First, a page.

Zone One by Colson Whitehead

Hardcover, 259 pages
Published October 18th 2011 by Doubleday (first published October 18th 2010)

In this wry take on the post-apocalyptic horror novel, a pandemic has devastated the planet. The plague has sorted humanity into two types: the uninfected and the infected, the living and the living dead.

Now the plague is receding, and Americans are busy rebuild­ing civilization under orders from the provisional govern­ment based in Buffalo. Their top mission: the resettlement of Manhattan. Armed forces have successfully reclaimed the island south of Canal Street—aka Zone One—but pockets of plague-ridden squatters remain. While the army has eliminated the most dangerous of the infected, teams of civilian volunteers are tasked with clearing out a more innocuous variety—the “malfunctioning” stragglers, who exist in a catatonic state, transfixed by their former lives.

Mark Spitz is a member of one of the civilian teams work­ing in lower Manhattan. Alternating between flashbacks of Spitz’s desperate fight for survival during the worst of the outbreak and his present narrative, the novel unfolds over three surreal days, as it depicts the mundane mission of straggler removal, the rigors of Post-Apocalyptic Stress Disorder, and the impossible job of coming to grips with the fallen world.

And then things start to go wrong.

Both spine chilling and playfully cerebral, Zone One bril­liantly subverts the genre’s conventions and deconstructs the zombie myth for the twenty-first century.

“The dead had paid their mortgages on time…graduated with admirable GPAs, configured monthly contributions to worthy causes, judiciously apportioned their 401(k)s…and superimposed the borders of the good school districts on mental maps of their neighborhood, which were often included on the long list when magazines ranked cities with the Best Quality of Life. In short, they had been honed and trained so thoroughly by that extinguished world that they were doomed in this new one.”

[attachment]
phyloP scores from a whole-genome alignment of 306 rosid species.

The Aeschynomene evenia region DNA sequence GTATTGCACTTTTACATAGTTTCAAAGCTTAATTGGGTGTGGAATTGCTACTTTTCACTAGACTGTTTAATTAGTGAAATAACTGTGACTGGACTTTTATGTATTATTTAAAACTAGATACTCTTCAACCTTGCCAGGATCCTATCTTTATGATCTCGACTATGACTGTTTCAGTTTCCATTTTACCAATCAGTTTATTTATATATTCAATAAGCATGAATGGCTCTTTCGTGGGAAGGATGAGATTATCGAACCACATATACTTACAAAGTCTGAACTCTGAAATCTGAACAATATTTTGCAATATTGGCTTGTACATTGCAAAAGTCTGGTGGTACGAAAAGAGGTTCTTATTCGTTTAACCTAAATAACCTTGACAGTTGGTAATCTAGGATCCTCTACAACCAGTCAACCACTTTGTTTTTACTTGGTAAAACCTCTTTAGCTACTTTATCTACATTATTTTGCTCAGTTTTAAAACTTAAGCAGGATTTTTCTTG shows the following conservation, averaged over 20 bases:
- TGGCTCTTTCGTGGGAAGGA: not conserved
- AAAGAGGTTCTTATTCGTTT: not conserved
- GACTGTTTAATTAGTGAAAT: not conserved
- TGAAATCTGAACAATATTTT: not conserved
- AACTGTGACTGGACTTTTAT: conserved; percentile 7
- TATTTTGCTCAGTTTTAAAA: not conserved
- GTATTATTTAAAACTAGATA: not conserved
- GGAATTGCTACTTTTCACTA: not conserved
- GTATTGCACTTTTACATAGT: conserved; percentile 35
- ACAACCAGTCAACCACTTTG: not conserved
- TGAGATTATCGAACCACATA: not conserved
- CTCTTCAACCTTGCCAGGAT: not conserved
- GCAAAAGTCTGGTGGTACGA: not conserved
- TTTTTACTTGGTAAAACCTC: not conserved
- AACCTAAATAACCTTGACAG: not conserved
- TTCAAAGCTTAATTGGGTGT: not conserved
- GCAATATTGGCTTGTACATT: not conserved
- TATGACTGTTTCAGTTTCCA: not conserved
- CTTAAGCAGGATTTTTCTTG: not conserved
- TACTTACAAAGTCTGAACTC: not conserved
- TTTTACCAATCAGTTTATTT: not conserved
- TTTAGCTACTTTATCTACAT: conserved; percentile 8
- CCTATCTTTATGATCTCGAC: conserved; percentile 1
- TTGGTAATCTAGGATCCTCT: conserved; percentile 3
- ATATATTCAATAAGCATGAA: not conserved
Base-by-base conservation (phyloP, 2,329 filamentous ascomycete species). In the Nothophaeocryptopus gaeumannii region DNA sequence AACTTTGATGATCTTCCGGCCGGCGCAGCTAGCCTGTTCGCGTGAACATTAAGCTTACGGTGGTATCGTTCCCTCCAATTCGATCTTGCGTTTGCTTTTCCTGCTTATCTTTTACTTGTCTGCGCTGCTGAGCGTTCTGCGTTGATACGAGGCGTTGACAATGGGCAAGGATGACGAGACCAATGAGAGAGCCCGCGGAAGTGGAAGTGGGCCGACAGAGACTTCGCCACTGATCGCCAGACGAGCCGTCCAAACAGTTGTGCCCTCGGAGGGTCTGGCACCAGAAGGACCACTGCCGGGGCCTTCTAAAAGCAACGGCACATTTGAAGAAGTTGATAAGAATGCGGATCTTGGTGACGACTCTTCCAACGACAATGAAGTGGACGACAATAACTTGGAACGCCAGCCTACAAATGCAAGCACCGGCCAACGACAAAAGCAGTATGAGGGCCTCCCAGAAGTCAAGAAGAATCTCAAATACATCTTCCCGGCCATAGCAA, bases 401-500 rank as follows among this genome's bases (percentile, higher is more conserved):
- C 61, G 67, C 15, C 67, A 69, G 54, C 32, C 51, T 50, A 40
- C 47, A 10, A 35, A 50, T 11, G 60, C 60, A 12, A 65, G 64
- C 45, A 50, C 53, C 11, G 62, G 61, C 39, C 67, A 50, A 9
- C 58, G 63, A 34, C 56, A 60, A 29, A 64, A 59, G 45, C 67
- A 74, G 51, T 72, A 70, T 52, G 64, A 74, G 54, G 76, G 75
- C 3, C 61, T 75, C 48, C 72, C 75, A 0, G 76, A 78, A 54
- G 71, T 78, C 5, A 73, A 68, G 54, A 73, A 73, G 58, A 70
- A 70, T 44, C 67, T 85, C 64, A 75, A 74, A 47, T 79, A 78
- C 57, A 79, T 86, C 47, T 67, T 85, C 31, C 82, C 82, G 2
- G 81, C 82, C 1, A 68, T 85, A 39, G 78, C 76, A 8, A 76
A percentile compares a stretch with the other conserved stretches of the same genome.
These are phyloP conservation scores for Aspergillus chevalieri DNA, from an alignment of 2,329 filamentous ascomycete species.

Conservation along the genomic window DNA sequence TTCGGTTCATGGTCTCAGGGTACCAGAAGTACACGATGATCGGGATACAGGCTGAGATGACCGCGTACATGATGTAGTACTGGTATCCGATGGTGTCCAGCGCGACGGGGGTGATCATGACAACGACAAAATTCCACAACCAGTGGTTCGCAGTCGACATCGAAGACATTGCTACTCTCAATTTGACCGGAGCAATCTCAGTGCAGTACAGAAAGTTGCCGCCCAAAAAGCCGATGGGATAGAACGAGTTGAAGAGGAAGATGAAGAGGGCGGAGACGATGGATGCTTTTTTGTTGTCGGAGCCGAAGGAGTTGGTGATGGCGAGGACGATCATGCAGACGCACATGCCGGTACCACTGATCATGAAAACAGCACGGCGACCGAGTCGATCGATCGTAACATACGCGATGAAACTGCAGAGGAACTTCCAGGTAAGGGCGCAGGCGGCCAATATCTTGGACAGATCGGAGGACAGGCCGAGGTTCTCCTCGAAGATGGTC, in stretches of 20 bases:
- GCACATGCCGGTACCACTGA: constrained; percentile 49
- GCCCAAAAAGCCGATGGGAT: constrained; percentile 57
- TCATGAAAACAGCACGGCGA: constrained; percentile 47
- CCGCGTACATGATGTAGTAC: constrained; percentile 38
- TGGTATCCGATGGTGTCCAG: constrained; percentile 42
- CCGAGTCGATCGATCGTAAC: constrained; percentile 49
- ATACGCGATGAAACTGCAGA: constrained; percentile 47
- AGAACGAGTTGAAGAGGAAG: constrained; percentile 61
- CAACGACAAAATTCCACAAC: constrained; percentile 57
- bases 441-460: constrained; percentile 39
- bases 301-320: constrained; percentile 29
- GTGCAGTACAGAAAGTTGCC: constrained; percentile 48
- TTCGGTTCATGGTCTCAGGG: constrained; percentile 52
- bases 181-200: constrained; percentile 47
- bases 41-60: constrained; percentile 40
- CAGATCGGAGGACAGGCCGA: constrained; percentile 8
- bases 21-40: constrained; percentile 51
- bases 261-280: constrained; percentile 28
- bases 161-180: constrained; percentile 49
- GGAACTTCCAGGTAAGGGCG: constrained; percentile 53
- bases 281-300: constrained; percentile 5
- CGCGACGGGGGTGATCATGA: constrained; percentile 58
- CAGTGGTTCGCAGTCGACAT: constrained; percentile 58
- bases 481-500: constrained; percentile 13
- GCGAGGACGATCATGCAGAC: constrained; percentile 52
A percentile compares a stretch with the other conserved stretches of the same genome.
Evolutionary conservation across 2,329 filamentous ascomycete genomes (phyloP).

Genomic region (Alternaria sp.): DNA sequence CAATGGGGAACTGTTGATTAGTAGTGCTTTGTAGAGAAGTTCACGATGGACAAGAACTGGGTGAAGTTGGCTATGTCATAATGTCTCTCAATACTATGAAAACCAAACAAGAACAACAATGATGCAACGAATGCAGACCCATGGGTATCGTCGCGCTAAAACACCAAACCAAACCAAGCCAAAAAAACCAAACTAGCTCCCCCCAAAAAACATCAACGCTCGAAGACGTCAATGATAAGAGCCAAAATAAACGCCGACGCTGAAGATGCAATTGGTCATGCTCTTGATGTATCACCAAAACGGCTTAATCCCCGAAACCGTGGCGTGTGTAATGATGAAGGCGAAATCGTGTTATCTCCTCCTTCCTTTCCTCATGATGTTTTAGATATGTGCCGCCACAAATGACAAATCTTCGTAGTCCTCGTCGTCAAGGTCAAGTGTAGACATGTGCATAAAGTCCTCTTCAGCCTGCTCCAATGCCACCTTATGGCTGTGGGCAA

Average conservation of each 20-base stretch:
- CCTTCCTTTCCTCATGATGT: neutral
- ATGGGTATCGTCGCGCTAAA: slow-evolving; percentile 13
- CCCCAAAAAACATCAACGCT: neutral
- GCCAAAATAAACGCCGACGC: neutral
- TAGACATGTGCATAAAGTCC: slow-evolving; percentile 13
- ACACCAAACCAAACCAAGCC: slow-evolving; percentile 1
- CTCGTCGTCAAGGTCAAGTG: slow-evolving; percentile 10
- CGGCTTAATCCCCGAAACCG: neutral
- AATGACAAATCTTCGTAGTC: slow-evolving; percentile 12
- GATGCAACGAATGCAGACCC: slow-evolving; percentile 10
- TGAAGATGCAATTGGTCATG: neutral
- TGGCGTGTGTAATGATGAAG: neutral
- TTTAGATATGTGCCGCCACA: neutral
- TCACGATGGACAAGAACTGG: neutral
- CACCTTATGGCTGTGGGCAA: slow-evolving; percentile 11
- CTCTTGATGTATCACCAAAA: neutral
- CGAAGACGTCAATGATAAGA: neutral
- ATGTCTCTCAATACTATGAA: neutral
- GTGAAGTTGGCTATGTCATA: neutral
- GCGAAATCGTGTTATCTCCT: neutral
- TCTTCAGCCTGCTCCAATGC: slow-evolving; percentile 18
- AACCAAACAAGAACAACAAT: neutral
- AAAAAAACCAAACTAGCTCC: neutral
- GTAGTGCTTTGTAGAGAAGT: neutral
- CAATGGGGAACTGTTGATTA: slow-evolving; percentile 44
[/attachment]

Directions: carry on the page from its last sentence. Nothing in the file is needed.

Zone One is full of colorful melancholy descriptions, of varying levels of cerebral-ness, of an ashen, grey Manhattan post-plague apocalypse. Imagine a world where post “apocalypse-as-moral-hygiene,” as one character put it. A world where, “the dead came to scrub the Earth of capitalism and the vast bourgeois superstructure, with its doilies, helicopter parenting, and streaming video, return us to nature and wholesome communal living.”

I’d be remiss—not to mention completely misleading you—if I didn’t note that Zone One is not an action novel by any means. (Really, any reader of Colson Whitehead would probably figure this before even picking this one up from the shelf, so this is really a note for those as yet unfamiliar with his writing style. 😊)

**SPOILER** There is no real “action” in this novel so much as there’s deliberations, flashbacks, and several run-ins—some eerie, some semi-dramatic, some thought-provoking–with “skels,” the dead who are not quite dead. **SPOILER END**

This isn’t necessarily a bad thing—depending on the reader—because it allows for the Sci-Fi-like descriptions of an otherworldly scenario that oft-times need to be drawn out in such a fashion. However, I yearned for some action after a while—some way to ignite the gloom of ash and barrenness described.